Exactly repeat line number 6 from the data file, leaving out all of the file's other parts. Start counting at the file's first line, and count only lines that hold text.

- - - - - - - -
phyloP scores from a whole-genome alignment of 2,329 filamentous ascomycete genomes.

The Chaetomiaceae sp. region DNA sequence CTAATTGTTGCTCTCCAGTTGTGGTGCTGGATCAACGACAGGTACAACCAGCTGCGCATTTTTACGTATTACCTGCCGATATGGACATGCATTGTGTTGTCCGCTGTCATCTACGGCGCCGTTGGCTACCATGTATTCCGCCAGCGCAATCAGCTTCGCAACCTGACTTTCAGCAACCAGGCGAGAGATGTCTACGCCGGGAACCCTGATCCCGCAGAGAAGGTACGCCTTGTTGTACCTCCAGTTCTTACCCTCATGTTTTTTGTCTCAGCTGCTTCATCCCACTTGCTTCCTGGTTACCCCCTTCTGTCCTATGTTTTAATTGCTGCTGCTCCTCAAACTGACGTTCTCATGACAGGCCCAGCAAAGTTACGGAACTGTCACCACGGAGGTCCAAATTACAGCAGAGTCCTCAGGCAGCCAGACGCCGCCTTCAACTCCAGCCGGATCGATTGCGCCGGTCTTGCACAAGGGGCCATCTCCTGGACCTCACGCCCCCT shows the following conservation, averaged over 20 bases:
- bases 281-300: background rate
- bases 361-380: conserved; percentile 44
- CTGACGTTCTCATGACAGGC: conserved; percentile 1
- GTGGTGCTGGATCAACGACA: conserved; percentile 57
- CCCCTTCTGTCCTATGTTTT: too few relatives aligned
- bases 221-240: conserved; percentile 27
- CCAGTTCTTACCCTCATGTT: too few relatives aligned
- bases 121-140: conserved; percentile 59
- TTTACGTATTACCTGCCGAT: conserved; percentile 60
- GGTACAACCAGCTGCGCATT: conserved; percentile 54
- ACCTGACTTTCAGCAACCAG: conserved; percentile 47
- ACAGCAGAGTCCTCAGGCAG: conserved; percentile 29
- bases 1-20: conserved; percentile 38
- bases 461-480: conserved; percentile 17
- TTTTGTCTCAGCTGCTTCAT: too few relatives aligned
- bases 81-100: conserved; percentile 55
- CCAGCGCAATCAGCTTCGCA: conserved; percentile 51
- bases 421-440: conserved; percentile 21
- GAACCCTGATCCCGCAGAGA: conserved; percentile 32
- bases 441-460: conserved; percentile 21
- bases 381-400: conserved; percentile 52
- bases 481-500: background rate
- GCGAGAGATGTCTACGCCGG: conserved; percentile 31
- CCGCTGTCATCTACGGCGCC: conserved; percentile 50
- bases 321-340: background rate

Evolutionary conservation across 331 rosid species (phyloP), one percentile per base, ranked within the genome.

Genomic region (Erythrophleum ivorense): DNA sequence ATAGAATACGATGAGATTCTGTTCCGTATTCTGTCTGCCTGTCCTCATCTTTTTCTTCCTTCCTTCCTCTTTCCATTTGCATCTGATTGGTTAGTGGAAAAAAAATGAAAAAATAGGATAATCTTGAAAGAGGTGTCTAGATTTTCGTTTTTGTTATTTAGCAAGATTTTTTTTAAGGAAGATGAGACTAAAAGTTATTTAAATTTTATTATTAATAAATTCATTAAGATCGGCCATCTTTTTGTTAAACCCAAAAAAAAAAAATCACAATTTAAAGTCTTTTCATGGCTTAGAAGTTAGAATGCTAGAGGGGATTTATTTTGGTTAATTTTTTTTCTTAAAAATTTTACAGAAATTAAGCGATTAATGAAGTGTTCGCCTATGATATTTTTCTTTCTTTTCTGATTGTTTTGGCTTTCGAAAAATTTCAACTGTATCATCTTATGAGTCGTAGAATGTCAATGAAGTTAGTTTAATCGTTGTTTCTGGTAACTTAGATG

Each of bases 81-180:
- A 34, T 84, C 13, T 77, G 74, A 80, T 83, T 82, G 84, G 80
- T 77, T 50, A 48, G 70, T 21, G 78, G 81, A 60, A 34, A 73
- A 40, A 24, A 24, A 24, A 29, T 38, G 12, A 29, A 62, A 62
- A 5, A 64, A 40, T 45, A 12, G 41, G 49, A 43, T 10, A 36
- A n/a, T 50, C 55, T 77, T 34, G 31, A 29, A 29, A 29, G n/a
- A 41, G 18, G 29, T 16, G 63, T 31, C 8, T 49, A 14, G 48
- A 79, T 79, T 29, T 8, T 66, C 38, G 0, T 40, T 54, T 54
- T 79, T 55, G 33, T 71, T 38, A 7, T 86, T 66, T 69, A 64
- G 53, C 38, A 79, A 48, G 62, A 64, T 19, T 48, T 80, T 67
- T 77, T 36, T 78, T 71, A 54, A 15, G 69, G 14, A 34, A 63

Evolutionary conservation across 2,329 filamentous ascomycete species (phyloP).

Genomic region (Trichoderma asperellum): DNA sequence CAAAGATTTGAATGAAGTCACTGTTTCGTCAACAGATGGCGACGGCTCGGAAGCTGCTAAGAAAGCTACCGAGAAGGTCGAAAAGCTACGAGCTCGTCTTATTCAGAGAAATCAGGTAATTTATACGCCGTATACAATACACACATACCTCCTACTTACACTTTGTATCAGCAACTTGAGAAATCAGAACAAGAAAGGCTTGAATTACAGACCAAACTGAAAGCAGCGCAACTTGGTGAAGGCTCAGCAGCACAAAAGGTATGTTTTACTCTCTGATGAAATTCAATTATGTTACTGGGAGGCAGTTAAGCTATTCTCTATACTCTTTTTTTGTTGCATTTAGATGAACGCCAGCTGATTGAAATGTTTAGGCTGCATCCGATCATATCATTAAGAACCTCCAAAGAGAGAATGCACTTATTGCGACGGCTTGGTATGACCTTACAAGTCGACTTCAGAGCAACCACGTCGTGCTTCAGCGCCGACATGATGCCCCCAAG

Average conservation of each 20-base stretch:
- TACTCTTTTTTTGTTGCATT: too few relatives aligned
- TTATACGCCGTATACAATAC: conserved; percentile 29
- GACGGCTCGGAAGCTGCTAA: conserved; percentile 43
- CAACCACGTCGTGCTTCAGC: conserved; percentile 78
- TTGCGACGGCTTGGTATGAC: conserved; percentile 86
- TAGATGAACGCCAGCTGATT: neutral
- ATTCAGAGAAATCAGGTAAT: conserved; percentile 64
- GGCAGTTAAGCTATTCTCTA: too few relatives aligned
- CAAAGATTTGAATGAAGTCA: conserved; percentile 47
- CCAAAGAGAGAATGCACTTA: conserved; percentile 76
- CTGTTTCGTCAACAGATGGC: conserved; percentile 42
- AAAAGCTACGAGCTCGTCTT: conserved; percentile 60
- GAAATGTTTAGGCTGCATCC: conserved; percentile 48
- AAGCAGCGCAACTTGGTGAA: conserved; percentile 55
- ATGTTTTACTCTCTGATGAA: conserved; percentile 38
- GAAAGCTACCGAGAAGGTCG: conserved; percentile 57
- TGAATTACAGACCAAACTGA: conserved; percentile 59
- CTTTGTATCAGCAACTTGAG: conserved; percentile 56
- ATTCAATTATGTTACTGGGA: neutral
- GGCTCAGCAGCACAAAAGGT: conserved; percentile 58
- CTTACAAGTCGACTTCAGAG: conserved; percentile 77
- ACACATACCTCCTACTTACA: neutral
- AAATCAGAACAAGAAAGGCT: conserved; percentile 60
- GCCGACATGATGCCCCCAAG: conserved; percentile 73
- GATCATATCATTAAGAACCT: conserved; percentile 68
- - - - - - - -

- GTGGTGCTGGATCAACGACA: conserved; percentile 57